The Quiet Rise of National Security, Inc.
Four years ago, candidate George W. Bush promised to make government more efficient, lean, and responsive by looking at whether some federal agencies should be privatized or abolished. On the record, the plan was to start with almost one million federal positions, those said to be “commercially replaceable,” and open them up for private bidding. Shortly after taking office, he took the idea a step further, stating his preference for privatized peacekeeping operations.
Like many Bush statements, these too have turned out to be dangerously misleading. Although the candidate talked up competitive bidding and a Sunset Review Board to recommend which “duplicative and ineffective programs” should be eliminated, the president has presided over enormous no-bid contracts to Halliburton and other corporate friends, and – even more unsettling – the wholesale “outsourcing” of key military operations and information technology (IT) services.
In Iraq, private military contractors supply more trainers and security forces than all remaining members of the “coalition of the willing” except the US. According to the April 10, 2004 Economist, approximately 15,000 civilian security guards are currently stationed there, at least 6000 of them armed. Some contractors maintain sophisticated weapons systems that used to be handled by the army. The results haven’t been impressive. The country remains violent and unstable, the human and financial costs keep rising, and the privately-trained Iraqi police haven’t performed that well.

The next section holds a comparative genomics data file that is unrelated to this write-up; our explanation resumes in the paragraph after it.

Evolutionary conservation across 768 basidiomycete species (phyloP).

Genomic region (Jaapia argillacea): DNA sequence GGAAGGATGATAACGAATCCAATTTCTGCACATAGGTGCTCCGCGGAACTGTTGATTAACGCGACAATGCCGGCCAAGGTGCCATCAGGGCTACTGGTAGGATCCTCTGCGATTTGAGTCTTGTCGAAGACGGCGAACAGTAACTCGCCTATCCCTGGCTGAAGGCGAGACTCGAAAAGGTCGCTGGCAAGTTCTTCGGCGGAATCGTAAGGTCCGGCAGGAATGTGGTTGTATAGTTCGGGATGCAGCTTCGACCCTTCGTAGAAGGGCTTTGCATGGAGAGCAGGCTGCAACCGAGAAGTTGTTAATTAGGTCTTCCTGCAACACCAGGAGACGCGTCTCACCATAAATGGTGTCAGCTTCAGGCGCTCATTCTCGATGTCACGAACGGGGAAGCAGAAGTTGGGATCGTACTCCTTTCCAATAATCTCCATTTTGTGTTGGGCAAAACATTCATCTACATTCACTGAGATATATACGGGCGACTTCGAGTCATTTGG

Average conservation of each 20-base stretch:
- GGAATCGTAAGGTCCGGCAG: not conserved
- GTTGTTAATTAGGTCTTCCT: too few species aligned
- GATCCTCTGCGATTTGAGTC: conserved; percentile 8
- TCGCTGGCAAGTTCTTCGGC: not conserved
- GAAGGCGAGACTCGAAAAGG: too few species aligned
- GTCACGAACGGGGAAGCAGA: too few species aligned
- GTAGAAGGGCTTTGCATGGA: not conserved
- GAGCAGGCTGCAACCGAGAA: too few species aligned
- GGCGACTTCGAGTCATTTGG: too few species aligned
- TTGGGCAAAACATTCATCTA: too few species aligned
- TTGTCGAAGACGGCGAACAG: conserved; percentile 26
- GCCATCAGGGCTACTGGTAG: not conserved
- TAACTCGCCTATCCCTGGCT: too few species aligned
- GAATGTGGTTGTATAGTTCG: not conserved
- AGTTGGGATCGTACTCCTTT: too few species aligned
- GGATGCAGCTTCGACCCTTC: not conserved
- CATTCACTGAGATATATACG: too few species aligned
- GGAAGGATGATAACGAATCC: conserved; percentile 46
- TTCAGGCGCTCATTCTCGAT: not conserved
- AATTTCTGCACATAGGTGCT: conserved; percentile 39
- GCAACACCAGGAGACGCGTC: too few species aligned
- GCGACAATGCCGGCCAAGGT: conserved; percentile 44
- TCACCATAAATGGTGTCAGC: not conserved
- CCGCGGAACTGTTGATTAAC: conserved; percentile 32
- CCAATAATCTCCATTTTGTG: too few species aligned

Using contractors keeps down the casualty counts of US troops, so there is usually less outcry. “It almost puts a layer between political bosses and events on the ground,” explains Mark Burgess of the Center for Defense Information, quoted in the March 31 Charlotte Observer. But giving contractors prominent roles poses risks. For example, two contractors, Caci International and the Titan Corporation, were implicated in charges of torture, humiliation and rape leveled at the US military in Iraq. Private military intelligence specialists “played an important role” in interrogations at Abu Ghraib prison, the UK Guardian reported on April 30. In addition, giving high-paying jobs to foreigners also tends to inflame Iraqis, much the same as US workers get upset when their jobs are outsourced. More than $20 billion – a third of the Army’s budget for Iraq and Afghanistan – currently goes to contractors.